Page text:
The long-term care insurance system was put in place to cover – at least partially – the costs resulting from the need for long-term care and for assistance to perform activities of daily living (ADLs), such as personal hygiene, elimination, eating, dressing and mobility.
It is reasonable for the community at large to cover these costs, as anyone, regardless of age, may find themselves in need of such services. In addition, the costs are usually too high to be borne by the dependent person alone or even by their family. Long-term care insurance confers an unconditional entitlement to benefits, regardless of the dependent person's resources.
Like health insurance, long-term care insurance covers a risk that is recognised by the Social Security system, and operates according to the same principles: everyone pays a compulsory contribution, and if an insured person is recognised as dependent, they will be entitled to insurance benefits.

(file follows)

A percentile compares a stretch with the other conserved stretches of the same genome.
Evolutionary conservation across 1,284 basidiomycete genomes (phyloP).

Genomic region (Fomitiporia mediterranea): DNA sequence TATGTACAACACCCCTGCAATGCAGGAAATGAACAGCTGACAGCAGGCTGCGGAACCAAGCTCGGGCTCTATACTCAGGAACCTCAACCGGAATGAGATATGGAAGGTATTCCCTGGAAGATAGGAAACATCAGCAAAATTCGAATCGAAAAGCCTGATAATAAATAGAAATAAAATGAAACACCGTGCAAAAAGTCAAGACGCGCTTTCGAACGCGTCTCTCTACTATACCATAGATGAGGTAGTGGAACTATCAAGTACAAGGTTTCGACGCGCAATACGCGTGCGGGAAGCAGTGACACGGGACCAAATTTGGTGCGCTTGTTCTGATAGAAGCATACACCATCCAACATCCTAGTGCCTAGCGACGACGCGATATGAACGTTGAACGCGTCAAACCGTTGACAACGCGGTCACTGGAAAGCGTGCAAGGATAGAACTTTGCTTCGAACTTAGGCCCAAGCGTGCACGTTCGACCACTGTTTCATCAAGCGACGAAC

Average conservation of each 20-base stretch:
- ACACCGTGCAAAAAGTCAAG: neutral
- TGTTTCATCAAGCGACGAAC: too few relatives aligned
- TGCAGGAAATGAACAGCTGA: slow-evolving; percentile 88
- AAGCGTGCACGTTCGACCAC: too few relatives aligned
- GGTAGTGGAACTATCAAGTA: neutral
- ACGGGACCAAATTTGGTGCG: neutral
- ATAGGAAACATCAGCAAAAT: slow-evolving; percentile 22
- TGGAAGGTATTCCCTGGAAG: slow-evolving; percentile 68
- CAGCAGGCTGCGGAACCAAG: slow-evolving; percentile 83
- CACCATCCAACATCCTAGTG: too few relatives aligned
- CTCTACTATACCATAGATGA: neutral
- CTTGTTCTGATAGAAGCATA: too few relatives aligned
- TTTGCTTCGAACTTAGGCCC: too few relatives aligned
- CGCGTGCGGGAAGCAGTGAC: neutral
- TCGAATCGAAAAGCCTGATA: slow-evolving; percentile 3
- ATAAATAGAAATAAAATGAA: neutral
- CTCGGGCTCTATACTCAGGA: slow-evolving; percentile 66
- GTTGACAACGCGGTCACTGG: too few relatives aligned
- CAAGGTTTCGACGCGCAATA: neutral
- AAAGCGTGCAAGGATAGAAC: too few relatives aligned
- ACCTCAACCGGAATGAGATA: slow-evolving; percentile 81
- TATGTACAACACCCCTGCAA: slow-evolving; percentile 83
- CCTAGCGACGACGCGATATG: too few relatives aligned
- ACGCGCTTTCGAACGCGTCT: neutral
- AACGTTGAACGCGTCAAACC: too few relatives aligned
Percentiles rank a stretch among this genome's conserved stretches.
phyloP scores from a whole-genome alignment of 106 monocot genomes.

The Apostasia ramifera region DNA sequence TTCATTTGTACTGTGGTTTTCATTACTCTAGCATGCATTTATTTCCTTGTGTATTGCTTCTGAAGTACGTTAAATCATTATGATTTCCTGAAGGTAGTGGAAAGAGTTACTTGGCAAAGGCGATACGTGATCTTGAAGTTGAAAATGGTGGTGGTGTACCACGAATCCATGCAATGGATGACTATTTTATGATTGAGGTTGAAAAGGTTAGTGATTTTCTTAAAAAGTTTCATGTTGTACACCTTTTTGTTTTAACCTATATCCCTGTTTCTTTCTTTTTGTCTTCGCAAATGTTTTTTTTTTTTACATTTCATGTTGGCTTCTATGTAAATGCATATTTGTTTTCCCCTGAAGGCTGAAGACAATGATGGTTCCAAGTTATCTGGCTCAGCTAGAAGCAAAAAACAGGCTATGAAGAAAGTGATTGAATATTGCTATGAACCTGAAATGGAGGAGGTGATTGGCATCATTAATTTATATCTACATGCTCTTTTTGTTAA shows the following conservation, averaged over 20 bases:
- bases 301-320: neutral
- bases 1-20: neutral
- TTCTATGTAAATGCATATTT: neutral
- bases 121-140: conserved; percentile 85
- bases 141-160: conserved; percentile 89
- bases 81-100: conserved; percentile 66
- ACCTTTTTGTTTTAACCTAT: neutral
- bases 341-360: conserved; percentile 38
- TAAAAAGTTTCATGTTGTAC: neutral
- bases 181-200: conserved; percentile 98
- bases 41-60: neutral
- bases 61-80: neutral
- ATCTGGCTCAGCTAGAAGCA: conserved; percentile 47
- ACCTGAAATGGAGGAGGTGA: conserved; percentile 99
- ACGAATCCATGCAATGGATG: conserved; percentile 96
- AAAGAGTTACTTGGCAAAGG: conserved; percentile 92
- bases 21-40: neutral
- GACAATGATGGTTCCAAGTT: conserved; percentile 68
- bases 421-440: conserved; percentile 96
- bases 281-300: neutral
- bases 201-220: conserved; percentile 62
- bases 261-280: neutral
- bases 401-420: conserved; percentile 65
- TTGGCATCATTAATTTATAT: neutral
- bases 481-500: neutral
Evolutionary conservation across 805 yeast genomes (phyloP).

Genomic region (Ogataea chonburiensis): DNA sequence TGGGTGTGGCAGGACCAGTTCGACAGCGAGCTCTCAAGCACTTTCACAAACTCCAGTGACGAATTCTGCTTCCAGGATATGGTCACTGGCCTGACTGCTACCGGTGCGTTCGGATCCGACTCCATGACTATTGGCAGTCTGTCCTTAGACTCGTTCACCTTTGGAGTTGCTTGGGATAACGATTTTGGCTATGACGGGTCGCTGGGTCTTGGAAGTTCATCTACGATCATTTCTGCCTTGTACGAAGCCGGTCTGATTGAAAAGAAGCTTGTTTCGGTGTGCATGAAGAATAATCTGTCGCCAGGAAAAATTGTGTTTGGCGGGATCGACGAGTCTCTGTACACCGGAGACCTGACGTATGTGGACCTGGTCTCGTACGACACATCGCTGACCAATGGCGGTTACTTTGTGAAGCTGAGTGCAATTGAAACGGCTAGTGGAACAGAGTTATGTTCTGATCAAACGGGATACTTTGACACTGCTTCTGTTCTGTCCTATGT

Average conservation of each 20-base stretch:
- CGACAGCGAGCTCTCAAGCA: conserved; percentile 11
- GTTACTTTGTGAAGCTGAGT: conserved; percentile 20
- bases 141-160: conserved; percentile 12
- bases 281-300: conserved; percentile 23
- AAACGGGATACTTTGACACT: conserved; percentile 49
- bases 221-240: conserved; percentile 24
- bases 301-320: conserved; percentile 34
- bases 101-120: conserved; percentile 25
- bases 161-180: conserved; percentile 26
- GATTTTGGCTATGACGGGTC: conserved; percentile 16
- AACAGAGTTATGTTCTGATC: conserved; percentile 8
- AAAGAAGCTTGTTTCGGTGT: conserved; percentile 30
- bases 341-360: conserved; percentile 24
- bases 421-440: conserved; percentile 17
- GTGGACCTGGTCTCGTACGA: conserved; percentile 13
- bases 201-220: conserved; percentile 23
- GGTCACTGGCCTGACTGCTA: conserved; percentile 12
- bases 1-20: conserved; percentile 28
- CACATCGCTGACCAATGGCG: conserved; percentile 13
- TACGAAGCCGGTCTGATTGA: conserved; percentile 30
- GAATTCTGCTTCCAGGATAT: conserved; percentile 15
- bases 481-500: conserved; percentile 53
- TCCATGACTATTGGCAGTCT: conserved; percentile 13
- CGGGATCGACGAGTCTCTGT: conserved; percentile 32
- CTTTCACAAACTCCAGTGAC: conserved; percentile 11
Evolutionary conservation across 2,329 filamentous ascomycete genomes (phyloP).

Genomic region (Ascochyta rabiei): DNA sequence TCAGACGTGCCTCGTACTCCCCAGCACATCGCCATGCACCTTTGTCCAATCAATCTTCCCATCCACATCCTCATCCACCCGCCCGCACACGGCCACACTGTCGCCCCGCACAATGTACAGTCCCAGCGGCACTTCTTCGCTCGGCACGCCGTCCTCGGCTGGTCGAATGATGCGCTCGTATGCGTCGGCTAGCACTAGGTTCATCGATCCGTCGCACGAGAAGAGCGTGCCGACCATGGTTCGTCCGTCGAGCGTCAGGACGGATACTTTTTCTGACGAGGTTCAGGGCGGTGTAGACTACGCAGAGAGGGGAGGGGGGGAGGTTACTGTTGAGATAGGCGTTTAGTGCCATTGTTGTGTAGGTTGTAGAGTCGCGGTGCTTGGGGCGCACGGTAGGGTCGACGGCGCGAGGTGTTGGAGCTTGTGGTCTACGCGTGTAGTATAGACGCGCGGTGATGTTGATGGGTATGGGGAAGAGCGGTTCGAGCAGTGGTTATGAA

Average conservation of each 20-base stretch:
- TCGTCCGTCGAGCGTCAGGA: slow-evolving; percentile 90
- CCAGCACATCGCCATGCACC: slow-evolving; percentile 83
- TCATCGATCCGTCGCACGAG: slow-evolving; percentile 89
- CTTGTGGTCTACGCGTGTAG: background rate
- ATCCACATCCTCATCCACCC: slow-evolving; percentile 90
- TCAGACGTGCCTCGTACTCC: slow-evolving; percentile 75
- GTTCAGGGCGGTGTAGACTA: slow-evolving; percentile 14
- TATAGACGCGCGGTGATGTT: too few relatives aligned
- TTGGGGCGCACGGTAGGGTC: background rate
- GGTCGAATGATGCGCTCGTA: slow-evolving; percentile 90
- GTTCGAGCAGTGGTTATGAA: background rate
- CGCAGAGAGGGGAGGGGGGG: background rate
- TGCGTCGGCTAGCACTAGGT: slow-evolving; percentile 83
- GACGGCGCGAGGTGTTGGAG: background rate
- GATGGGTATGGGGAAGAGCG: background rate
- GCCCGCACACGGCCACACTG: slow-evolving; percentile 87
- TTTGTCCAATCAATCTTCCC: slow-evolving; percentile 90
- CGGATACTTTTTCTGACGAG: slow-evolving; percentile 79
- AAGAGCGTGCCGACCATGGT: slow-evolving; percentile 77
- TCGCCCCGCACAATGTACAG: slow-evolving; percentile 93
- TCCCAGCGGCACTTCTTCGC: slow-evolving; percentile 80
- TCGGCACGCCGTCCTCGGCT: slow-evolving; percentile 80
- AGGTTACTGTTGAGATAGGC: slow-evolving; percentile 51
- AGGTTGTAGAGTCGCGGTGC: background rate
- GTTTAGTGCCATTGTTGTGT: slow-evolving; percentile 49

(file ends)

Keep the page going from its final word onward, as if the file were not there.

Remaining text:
The long-term care insurance system was put in place to provide care and support to dependent persons who live at home or in a care and assistance facility. It caters to their needs by:
- providing benefits in kind;
- covering the cost of assistive technology and home adaptations.
In the case of dependent persons who live at home, the benefits in kind may be replaced by cash benefits, subject to certain conditions.